Boxwell Reservation at Old Hickory Lake is actually the fourth camp to carry
the name “Boxwell.” The first Boxwell—“Camp Boxwell”—was
a four acre site on a private farm in Linton, Tennessee, a small community
between Bellevue and Fairview off of Highway 100. This Boxwell was a very
different beast than the modern camp. It housed 60-80 Scouts a week, each
staying in large World War I right man tents. Advancement only ran for about
two and a half hours in the morning and the afternoon was filled with recreational
activities, such as softball, horseshoes, volleyball and other games. The
paid staff consisted of only a few individuals (the Camp Director, the waterfront
director, the cook, the medic), while the rest of the camp program was run
by adult volunteers. There was no set slate of merit badges offered; it changed
every week. And camp went on as long as there the 60-80 boys to fill a week.
Oh, and there was morning calisthenics and nightly campfires. Camp Boxwell
lived at Linton from 1921-1929.
The second Boxwell was at the Narrows of the Harpeth, today part of the Harpeth River State Park. This famous Kingston Springs location owned by Montgomery Bell was, by 1930, owned by Justin “Jet” Potter, who leased the site to the Nashville Council until the 1940s, when the Council purchased the property outright. The program there was generally the same though it transformed some over its run from 1930 to 1948. Youth staff was used at this Boxwell, eight Eagle Scouts every summer who had attended Boxwell before. Native Americans were integrated more tightly as well, leading to the creation of the Wa-Hi-Nasa Lodge in 1938. the regular instructors at this Boxwell were Harry “Beany” Elam and Rev. Alonzo Adamz. Boxwell remained at the Narrows from 1930 to 1948.
Both of these Boxwells were really the product of two men: Council Executive William J. Anderson and Camping Committee Chair, later Council President, Leslie G. Boxwell. Boxwell was a local businessman and Anderson was the track coach at Vanderbilt University. In terms of camp, Boxwell was the physical arrangements man and Anderson to program director. For Anderson, Boxwell was a training school, teaching young men how to be citizens. Scouts elected council members, and the council made and enforced the rules of the camp. Anderson and Boxwell guided the council camp until 1947, when they both retired. In September 1947, a new Council Executive—Ward E. Akers—took control of the Council and 1948 would be the last summer at the Narrows.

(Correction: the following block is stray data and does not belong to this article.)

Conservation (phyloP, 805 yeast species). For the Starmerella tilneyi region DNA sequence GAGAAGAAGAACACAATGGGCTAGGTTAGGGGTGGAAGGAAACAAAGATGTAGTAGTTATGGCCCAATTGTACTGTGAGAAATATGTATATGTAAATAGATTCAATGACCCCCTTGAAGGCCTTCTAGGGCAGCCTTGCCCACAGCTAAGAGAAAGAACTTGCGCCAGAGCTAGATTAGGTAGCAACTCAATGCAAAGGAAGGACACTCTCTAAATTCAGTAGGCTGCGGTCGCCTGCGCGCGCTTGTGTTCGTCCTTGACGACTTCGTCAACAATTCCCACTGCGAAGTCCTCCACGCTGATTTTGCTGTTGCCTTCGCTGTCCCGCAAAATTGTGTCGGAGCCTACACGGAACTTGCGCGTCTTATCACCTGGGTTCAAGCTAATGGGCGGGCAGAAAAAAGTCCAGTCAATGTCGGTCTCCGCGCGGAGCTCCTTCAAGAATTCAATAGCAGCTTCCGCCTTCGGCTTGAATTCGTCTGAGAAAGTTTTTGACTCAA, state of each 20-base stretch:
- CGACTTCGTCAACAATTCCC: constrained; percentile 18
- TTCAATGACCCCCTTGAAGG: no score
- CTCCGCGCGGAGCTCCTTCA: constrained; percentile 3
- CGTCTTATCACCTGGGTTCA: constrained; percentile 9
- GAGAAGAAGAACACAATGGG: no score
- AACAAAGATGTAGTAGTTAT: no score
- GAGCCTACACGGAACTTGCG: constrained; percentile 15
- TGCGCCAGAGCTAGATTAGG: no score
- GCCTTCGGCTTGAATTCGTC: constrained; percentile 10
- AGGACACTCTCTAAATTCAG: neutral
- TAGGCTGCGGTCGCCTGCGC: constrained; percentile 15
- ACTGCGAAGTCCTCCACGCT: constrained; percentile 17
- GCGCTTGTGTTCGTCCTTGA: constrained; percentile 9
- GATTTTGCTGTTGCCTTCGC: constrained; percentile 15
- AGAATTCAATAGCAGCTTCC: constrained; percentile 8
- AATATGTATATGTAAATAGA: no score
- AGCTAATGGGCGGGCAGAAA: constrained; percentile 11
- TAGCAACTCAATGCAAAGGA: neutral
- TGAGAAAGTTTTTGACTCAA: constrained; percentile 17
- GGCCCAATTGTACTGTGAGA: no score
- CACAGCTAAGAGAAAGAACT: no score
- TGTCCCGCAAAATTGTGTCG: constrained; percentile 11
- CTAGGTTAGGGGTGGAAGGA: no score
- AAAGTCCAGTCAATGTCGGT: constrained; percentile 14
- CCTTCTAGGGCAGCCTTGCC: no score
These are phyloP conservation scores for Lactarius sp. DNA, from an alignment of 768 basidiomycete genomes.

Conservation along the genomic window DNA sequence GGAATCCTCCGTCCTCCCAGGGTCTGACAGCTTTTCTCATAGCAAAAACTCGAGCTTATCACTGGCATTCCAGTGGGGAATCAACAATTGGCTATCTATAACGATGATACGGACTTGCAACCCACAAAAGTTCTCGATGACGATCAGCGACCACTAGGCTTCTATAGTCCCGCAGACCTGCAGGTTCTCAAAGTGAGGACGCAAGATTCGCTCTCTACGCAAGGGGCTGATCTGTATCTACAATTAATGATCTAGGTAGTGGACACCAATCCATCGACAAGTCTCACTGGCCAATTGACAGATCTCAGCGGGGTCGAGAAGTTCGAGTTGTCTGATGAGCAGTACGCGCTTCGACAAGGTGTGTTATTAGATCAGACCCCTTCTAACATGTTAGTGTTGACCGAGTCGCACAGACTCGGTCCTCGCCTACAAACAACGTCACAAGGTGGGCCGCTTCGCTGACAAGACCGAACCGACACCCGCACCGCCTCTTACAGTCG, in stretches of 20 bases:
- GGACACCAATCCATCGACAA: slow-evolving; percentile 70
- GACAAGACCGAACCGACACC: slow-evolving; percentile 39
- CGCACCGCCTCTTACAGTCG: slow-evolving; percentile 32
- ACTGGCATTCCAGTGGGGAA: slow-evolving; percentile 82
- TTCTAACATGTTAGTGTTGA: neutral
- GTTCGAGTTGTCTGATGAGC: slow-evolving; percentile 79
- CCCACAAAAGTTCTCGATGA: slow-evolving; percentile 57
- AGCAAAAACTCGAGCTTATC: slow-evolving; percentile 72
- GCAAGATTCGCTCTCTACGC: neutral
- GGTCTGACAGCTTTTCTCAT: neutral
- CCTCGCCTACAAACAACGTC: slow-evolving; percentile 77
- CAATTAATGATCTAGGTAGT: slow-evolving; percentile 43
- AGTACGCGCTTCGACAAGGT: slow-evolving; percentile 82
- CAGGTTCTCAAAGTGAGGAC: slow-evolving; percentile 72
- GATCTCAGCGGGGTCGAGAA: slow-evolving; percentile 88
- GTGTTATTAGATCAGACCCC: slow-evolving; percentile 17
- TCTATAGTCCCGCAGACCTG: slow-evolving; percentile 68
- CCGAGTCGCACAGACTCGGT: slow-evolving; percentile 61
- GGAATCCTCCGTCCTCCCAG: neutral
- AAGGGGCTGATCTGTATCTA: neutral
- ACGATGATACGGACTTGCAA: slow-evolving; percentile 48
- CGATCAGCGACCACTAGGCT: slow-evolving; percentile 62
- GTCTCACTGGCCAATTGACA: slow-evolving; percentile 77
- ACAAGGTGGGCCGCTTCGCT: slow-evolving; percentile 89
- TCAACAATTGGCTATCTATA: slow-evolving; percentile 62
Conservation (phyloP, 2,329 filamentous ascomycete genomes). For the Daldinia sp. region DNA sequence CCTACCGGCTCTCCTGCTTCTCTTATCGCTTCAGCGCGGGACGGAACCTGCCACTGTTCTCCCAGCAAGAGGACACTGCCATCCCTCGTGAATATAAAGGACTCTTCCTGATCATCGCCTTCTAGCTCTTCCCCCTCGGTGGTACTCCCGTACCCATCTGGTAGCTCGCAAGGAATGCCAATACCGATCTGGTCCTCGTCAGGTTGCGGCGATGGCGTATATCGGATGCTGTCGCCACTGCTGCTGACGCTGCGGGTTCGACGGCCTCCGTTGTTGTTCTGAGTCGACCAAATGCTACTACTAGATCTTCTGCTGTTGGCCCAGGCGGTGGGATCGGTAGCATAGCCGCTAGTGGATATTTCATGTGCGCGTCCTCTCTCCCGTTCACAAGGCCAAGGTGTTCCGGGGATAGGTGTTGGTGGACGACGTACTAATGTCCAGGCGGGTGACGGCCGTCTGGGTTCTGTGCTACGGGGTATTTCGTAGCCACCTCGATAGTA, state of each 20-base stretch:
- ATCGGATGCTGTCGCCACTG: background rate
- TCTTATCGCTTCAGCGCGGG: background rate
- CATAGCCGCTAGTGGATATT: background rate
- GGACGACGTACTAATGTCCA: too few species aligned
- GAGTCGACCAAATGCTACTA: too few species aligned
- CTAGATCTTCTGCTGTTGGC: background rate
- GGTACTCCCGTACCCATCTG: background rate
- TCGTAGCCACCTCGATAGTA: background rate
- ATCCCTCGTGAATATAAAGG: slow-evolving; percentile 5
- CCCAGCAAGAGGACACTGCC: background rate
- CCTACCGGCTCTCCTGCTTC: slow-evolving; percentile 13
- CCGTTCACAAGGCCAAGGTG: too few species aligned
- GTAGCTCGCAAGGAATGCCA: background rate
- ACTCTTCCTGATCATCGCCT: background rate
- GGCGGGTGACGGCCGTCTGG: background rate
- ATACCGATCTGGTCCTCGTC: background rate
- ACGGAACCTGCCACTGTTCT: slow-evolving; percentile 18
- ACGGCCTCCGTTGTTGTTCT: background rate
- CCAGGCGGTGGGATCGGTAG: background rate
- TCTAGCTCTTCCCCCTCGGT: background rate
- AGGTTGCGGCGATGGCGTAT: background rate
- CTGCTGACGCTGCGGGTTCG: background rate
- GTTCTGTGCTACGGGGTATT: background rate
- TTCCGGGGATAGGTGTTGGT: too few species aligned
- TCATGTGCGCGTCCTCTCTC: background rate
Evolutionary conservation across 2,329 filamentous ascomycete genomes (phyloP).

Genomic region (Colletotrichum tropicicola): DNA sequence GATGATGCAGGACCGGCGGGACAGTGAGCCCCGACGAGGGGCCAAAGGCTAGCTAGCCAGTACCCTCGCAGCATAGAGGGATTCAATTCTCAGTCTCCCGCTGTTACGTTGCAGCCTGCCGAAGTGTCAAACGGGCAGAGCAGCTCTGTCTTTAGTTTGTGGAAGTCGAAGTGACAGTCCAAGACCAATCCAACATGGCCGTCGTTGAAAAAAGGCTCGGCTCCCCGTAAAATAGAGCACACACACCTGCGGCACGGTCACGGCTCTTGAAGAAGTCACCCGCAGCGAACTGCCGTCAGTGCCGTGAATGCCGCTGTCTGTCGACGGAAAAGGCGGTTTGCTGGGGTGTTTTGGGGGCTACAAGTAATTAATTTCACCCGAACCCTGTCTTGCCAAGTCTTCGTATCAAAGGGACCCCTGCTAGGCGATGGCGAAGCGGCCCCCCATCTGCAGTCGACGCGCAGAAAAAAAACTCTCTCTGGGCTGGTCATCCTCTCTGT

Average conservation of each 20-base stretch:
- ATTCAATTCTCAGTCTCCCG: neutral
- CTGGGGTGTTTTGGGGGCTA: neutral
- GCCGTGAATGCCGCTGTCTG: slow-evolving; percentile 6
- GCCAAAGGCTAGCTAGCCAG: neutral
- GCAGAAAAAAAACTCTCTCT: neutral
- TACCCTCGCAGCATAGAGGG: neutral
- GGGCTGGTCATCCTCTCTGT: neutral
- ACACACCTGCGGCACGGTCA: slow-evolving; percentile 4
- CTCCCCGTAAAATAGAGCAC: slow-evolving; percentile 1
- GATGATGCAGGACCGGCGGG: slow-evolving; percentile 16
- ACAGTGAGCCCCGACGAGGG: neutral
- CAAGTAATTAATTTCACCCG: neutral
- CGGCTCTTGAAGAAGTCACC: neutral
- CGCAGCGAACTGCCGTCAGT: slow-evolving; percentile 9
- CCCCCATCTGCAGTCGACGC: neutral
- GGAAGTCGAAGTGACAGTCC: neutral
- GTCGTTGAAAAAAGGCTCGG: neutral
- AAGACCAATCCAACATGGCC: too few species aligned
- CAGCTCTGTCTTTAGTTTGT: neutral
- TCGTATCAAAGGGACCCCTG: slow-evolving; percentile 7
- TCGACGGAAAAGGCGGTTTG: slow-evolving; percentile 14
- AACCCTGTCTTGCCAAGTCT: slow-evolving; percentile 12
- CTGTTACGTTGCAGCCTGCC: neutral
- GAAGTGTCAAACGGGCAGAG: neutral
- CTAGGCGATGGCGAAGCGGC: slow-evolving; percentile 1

Akers had dreams of a larger Boxwell, one better fitting the post-World War II United States. He was unhappy with the Narrows, but did not have a better location chosen. A temporary site—Rock Island in Walling, TN—was chosen in 1949 and became Camp Boxwell’s home for the next 11 years. This Boxwell was very similar to the modern camp. It utilized campsites. It had advancement in the morning and afternoon, dedicated program areas and program staff. It utilized a family campsite and had opening and closing campfires. Boxwell remained at Rock Island through 1959, by which point a new camp was under construction: Boxwell Reservation at Old Hickory Lake.
An excellent source of information on Boxwell is For the Good of the Program by Grady Eades. This 2021 book can by purchased on this site. Simply return to the main page or contact the webmaster.